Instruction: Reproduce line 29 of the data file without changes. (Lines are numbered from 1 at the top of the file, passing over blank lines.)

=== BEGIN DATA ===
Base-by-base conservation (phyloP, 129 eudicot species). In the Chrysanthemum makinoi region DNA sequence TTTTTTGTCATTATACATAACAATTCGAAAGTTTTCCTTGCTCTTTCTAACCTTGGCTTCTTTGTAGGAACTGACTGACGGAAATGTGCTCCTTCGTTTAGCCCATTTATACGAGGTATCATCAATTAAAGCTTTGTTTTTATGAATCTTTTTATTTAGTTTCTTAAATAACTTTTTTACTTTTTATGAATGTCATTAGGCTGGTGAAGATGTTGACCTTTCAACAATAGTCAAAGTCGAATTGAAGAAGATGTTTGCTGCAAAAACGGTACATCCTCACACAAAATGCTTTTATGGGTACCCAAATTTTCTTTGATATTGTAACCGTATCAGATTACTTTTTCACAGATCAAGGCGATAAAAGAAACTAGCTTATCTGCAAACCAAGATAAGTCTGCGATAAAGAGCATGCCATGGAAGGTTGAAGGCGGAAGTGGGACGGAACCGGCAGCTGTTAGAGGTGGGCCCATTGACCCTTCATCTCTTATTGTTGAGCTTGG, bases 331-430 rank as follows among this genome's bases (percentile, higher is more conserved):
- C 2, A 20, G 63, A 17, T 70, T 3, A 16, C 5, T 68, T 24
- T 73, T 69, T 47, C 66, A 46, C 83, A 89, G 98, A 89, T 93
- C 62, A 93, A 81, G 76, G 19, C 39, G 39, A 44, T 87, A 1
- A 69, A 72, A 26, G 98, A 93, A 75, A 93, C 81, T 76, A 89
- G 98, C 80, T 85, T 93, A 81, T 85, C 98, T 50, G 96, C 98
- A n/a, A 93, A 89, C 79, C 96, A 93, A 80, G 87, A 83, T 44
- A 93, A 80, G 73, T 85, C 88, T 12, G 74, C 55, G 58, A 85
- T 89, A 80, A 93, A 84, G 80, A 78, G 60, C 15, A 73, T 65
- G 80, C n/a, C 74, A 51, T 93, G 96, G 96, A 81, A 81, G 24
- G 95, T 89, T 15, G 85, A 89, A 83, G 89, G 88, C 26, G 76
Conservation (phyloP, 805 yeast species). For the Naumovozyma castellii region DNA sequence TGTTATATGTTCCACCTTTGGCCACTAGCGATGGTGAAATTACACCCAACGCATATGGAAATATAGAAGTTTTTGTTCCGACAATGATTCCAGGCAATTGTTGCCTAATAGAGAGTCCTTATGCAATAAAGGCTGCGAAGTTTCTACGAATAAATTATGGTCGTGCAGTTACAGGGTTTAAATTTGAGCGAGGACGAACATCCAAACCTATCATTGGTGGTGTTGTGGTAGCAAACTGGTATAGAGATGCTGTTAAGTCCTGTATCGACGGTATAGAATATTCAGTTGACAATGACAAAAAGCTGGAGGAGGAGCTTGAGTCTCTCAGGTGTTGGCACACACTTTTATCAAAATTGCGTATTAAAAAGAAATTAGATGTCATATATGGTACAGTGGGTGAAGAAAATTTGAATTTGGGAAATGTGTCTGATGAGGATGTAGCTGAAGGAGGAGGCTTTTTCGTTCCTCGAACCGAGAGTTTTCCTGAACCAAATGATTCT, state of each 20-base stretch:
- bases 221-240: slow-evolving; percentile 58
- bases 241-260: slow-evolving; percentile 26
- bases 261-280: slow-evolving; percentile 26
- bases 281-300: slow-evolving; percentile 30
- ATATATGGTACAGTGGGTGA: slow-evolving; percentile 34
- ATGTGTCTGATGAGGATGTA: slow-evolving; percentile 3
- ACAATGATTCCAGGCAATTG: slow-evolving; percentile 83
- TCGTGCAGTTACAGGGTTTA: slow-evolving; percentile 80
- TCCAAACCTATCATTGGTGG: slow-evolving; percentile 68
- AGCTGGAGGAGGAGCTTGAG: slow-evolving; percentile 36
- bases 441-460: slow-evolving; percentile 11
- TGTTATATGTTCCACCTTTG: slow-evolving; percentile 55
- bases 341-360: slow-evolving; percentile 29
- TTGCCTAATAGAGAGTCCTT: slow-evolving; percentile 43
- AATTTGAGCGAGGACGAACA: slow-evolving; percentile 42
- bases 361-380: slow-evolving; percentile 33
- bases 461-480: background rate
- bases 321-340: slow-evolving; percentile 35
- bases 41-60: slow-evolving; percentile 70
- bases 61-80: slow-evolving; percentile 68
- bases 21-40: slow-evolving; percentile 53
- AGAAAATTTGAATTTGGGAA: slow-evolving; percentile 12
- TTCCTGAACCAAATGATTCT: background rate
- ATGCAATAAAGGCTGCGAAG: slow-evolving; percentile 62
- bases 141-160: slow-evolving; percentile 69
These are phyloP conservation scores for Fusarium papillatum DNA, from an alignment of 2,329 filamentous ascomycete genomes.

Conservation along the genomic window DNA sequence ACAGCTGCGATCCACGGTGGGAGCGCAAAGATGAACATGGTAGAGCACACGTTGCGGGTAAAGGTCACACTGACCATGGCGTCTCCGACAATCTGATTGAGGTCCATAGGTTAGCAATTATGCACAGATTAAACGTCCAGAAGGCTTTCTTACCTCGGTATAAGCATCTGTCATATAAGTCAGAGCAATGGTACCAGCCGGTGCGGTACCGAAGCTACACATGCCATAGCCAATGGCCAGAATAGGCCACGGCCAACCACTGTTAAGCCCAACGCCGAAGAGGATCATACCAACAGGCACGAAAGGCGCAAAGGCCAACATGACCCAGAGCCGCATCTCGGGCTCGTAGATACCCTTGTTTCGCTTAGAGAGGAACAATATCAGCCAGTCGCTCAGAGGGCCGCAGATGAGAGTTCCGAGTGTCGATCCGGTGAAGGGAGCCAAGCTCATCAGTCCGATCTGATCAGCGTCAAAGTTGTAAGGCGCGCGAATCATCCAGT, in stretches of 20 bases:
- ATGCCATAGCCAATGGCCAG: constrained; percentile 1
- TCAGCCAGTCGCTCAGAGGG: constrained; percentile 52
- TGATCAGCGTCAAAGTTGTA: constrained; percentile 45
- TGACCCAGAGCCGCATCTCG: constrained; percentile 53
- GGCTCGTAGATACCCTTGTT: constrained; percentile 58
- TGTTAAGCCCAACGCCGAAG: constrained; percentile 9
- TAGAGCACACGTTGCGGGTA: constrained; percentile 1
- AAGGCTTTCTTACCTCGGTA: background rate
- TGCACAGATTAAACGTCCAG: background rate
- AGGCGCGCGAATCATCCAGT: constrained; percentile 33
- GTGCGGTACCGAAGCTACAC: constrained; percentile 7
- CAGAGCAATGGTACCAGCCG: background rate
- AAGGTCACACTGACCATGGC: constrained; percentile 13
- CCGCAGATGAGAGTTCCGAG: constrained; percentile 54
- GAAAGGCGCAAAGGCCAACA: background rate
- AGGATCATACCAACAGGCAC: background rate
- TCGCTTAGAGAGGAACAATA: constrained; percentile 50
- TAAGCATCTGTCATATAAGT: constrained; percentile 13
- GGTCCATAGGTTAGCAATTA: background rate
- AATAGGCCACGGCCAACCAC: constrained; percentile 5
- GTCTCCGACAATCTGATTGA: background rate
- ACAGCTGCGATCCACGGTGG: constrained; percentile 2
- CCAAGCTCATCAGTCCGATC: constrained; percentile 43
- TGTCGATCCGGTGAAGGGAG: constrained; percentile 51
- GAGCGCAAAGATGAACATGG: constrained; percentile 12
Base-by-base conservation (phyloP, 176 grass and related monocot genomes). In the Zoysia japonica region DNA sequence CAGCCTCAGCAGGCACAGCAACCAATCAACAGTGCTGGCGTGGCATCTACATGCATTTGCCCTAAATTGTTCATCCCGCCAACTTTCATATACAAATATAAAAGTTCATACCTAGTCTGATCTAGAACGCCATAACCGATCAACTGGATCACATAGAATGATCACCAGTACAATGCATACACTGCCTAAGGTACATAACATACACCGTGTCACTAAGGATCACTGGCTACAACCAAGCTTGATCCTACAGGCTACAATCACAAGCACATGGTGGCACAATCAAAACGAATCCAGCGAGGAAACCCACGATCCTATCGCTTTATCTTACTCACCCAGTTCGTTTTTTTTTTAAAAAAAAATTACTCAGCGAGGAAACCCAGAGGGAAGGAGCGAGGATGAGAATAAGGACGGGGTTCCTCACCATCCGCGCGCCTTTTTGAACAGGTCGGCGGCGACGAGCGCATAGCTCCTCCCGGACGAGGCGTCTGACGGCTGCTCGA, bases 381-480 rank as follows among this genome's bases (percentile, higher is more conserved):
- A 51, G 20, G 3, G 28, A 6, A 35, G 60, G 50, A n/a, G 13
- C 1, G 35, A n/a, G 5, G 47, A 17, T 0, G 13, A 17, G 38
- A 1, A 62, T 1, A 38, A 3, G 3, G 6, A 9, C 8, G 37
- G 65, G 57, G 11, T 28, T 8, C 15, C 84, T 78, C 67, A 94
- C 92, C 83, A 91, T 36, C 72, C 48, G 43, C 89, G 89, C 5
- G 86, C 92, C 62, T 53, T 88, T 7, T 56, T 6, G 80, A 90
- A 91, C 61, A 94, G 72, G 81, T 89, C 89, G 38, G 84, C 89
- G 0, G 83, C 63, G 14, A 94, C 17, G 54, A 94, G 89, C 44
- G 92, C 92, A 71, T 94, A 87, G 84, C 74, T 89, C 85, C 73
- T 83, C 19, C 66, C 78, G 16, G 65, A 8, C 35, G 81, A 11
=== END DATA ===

- bases 461-480: background rate